The latest wrinkle in the "you have to pass it to find out what's in it" legislation referred to as ObamaCare is the reported fear among lawmakers that unless something is done to protect their precious staffs from being burdened with ever-increasing health insurance premiums, they will be leaving government service and flee to the caring arms of the private sector.

Really?  Do Nancy Pelosi, Harry Reid, and other senior lawmakers making these dire prognostications actually think that because the mainstream media carry water for them day after day, the man and woman in the street could possibly buy into this nonsense?

Even many mainstream media outlets have noted (at least in passing, anyway) that subsidies for Hill staffers have no legal basis.  Many staffers -- in fact, most staffers -- earn far more than the upper limit that ObamaCare allows for lower-income subsidy support for ordinary citizens.  In short, helping these congressional staffers would be illegal. 

But the stated fear that staffers would flee to enter the private economy is intellectually insulting.

After all, if these staffers actually had marketable skills that would be transferrable to a job in the private sector, who would they think is hiring right now?  Do these staffers live in such an insular bubble that they believe the White House propaganda about how great the economy is doing right now?

The latest jobs report shows that the majority of new jobs are part-time, and a plurality last month were jobs in retail.  Are we to believe that Hill staffers yearn to be Walmart greeters working less than 30 hours a week?  Seriously?

The second insult to the intelligence of the common man is that congressional staffers actually have any marketable skills, or could hold on to a job for more than two or three weeks even if they did.  Just ask anyone who actually works in the private sector what it's like.  In the private sector, employees have to actually show results.  Employees actually have to accomplish something.  In a tight economy, such as our current stagnant one, employees who are viewed as deadwood really are dead -- or, to put it in more politically correct terms, terminated, which is pretty close to the same thing.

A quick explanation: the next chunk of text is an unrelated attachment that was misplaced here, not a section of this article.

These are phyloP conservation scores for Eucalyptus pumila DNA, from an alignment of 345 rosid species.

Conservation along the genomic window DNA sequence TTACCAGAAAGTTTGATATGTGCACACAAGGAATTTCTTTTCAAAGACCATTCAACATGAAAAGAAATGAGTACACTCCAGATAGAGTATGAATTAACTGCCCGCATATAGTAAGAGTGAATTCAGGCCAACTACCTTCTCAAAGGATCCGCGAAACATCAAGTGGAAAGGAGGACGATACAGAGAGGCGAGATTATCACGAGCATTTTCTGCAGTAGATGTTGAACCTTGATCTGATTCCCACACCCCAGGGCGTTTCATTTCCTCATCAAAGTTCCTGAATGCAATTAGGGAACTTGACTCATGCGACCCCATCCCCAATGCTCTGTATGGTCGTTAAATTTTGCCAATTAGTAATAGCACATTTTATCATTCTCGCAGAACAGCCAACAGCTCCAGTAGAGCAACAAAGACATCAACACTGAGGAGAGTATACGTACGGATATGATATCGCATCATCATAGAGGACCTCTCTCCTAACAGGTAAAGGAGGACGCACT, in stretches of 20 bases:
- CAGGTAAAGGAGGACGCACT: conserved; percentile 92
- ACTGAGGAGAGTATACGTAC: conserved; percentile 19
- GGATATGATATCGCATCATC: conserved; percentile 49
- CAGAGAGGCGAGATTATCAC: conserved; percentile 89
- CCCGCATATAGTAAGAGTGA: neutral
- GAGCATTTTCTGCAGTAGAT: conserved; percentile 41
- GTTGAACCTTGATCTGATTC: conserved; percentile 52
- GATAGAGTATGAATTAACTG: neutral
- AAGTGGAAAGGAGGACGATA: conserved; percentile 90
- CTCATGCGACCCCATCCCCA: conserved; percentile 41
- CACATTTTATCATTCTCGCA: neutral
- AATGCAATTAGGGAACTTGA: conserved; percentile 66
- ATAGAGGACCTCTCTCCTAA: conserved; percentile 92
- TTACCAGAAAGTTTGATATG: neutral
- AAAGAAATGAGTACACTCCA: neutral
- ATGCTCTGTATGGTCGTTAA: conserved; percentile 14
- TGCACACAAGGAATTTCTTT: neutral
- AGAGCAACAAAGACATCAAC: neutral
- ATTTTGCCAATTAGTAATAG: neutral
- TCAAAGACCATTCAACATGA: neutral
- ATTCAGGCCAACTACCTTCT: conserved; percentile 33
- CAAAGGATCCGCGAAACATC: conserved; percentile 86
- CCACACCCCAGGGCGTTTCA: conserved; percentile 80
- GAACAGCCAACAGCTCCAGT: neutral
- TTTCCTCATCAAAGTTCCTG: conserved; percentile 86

There is next to zero chance that any staffer in Congress will ever willingly leave to go into a competitive and unstable working environment, where "job security" is considered an urban myth, merely because his disposable income might be reduced because of the requirements of a law that he himself helped write and pass. 

It might be human, and subject to forgiveness, if one felt a certain schadenfreude in this situation, but let's all agree to keep those feelings hidden.  After all, there might be a silver lining to all this suffering that will be going on in Washington's elitist staffer army.  It would be a good bet, almost a sure thing, that in the future, at least, they will never allow a bill to come to a vote without reading it, and they probably won't allow it to be voted on without analyzing it carefully for unintended consequences.

Jim Yardley is a retired financial controller and a two-tour Vietnam veteran; he writes frequently about political idiocy, business and economic idiocy, and American cultural idiocy.  Jim also blogs at http://jimyardley.wordpress.com and can be contacted directly at james.v.yardley@gmail.com.